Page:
The First Minister will reveal details today of more than a billion pounds to spend on tackling the coronavirus pandemic.

Mark Drakeford will set out how £1.1bn will be spent supporting businesses and public services here in Wales to face the emergency measures which have been imposed to try to slow the spread of the illness.

The money comes from existing Welsh Government budgets but it's not yet clear which programmes have been cut or postponed to free up the extra funding. Last week the Finance Minister held individual talks with every minister to see how much could be diverted.

The Welsh Conservatives have welcomed the news but say there remain questions about how the money will be spent.

I and my Welsh Conservative colleagues hope to be able to welcome this package, but as ever, the devil is in the detail, and the funding must go to the right places at the right time. Also, we need to see consistency in the Welsh Government’s approach. Last week, the Welsh Government said it would match the support package laid out by the Chancellor, Rishi Sunak, to help English businesses. However, the Welsh Government decided not to give rate relief to businesses with a rateable value of over £500,000 just days before confirming it would.

Russell George AM, Conservative

Mark Drakeford will make the announcement in the Welsh Government's now-daily press conference.

He is also likely to face further questions about the Welsh NHS's coronavirus testing systems. The Health Minister was forced to announce a new plan at the end of last week after a written agreement which had been reached with a company to supply tests fell through.

Vaughan Gething said that from this week, the Welsh NHS will be able to carry out more than 1,000 tests a day and by mid-April up to 5,000 a day. Those tests will be given to patients with suspected coronavirus, frontline NHS staff and those classed as 'extremely vulnerable.'There'll also be pressure to reveal what the Welsh Government is doing about construction sites. Last Tuesday the First Minister said he was minded to order their closure but promised guidance within 24-36 hours.That guidance still hasn't been published and there were reports that a call to close construction sites by Mr Drakeford along with Scotland's First Minister Nicola Sturgeon, London mayor Sadiq Khan and the First Minister and Deputy First Minister of Northern Ireland were overruled by the Prime Minister in a Cobra meeting last week.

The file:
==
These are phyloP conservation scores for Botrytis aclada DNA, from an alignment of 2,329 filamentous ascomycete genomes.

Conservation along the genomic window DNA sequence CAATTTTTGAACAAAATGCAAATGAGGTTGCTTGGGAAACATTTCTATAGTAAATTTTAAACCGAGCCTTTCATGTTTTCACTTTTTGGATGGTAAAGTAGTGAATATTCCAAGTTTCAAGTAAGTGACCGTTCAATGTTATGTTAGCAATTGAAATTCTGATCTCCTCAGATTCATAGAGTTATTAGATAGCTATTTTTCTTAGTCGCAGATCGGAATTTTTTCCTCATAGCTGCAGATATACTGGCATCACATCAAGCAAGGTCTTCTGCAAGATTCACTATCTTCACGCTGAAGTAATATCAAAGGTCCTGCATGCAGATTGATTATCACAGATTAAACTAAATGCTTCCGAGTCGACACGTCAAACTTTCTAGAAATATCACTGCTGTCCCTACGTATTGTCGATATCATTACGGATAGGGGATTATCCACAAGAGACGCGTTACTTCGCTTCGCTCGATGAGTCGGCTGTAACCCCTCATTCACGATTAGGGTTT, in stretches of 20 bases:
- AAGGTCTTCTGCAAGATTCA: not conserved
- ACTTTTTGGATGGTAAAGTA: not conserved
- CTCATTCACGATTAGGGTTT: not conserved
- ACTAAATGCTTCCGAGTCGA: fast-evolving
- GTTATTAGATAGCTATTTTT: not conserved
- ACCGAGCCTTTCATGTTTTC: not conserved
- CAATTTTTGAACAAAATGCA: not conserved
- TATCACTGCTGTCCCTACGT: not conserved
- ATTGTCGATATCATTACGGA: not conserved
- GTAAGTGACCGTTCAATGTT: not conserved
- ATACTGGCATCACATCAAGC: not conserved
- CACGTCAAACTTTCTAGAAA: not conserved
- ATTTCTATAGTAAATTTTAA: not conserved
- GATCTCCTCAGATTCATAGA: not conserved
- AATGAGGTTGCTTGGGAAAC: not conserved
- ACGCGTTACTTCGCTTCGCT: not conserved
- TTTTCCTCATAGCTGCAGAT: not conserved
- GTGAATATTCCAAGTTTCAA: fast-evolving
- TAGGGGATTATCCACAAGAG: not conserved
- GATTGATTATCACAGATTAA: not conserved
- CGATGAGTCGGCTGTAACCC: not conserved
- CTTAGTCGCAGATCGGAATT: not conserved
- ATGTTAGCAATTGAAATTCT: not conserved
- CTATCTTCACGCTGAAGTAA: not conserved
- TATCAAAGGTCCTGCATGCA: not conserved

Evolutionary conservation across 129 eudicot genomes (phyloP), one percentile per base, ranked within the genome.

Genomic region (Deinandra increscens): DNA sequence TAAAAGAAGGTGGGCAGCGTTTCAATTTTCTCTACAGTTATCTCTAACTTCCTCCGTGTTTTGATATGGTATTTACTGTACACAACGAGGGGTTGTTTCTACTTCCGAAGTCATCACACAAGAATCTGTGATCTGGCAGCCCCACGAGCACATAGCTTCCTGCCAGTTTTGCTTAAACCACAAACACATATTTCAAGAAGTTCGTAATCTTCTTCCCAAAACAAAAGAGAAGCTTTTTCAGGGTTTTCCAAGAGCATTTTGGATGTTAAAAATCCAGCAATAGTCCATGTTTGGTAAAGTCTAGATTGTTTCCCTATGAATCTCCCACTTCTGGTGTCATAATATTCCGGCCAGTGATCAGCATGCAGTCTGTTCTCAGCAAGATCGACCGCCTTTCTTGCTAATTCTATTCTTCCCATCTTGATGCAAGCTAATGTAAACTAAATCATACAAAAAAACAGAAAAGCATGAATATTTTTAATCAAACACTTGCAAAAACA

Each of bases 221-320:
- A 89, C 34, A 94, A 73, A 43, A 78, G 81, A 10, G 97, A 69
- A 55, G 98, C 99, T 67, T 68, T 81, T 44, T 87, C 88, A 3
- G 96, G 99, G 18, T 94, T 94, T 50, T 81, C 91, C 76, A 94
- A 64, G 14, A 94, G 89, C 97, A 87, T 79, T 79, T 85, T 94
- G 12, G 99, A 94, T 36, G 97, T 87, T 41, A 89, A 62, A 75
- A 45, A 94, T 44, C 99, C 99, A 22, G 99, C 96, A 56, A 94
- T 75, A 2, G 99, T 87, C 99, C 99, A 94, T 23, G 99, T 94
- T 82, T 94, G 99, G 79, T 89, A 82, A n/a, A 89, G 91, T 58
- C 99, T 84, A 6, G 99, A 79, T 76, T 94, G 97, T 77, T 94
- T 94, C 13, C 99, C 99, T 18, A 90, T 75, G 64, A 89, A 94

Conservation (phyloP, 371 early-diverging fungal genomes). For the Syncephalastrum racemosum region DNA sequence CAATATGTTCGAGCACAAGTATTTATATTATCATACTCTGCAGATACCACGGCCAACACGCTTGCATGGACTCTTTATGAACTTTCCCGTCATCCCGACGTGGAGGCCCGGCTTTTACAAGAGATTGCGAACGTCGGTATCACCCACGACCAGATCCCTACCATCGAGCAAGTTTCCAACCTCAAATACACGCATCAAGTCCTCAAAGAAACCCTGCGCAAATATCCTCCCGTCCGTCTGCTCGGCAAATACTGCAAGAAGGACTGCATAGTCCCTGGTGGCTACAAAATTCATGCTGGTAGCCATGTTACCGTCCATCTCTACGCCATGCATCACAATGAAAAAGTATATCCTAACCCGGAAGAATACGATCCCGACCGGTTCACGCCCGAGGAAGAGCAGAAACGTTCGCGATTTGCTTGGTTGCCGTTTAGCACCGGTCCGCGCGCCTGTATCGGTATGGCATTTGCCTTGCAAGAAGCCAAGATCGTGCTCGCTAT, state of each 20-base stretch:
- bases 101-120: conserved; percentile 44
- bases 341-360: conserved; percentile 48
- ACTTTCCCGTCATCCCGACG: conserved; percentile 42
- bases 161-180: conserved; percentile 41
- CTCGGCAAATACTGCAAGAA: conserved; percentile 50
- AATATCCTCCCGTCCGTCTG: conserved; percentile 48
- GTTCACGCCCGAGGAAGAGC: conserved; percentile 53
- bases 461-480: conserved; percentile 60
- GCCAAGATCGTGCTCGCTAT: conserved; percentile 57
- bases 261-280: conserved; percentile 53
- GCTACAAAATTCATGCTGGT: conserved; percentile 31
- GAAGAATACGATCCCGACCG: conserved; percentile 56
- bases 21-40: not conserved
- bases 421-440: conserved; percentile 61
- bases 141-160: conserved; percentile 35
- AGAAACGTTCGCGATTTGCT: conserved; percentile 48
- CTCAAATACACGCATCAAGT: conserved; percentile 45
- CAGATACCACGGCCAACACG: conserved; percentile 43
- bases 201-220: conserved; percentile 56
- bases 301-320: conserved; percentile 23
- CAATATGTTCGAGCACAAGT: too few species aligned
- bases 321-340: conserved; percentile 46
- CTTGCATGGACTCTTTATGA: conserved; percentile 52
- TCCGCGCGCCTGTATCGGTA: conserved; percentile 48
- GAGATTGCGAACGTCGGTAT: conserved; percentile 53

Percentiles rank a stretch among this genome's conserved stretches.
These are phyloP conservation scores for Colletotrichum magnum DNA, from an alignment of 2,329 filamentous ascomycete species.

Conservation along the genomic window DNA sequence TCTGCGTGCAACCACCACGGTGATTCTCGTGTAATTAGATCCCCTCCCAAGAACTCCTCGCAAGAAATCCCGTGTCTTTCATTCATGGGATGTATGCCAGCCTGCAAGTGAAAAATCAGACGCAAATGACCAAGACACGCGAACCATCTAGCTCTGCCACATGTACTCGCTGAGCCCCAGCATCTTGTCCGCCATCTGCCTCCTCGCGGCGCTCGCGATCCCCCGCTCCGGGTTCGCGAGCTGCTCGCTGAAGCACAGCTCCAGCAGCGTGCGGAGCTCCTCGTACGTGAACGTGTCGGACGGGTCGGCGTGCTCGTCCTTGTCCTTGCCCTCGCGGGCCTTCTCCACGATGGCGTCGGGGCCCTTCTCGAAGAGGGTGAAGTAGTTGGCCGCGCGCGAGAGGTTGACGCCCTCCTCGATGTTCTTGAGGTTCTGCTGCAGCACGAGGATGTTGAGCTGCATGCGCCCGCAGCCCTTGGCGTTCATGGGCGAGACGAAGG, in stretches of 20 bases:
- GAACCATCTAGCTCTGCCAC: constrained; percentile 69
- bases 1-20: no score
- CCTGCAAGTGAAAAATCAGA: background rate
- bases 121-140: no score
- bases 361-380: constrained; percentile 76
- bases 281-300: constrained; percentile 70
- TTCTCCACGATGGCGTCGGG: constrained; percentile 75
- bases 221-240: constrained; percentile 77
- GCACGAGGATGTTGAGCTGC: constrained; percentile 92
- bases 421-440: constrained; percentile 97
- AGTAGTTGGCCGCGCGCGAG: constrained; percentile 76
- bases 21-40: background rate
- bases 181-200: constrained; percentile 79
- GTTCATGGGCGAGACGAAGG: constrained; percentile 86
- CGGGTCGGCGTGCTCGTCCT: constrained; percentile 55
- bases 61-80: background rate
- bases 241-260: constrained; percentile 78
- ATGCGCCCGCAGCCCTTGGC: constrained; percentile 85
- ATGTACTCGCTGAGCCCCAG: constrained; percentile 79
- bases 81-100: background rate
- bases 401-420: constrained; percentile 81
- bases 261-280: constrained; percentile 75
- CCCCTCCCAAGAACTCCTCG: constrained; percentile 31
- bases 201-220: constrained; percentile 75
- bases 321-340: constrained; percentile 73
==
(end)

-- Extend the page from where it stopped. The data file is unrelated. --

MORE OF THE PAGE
Ministers are urging the public not to share dodgy information online. Credit: PA Images

Meanwhile the UK Government has announced it will set up a series of specialist units to try to stop the spread of myths, misinformation and fake news about coronavirus.

It says there are up to seventy incidents of 'harmful narratives' identified each week including misinformation and criminal fraud based around phishing scams.

Ministers are urging the public not to share dodgy information online.

Holding your breath for ten seconds is not a test for coronavirus and gargling water for 15 seconds is not a cure - this is the kind of false advice we have seen coming from sources claiming to be medical experts.

Penny Mordaunt MP, Paymaster General

Boris Johnson has written a letter to be delivered to every household in the UK underlining the reasons behind the lockdown restrictions and warning that they could become tougher.

We will not hesitate to go further if that is what the scientific and medical advice tells us we must do. It’s important for me to level with you – we know things will get worse before they get better. But we are making the right preparations, and the more we all follow the rules, the fewer lives will be lost and the sooner life can return to normal.

From the Prime Minister's letter to the nation

It emerged over the weekend that the lockdown period could last longer than the three weeks initially imposed. Neil Ferguson, the Imperial College London scientist who's been advising the UK Government suggested the stringent measures could last until June with social distancing still being advised long after that date.

The National Assembly is technically beginning its Easter recess this week however the Business Committee is discussing arrangements regularly in order to adapt to fast moving changes and a change to the rules last week allow AMs to meet as an 'emergency Senedd' when required. It's likely that will take place this week via video conferencing.

Coronavirus: Everything you need to know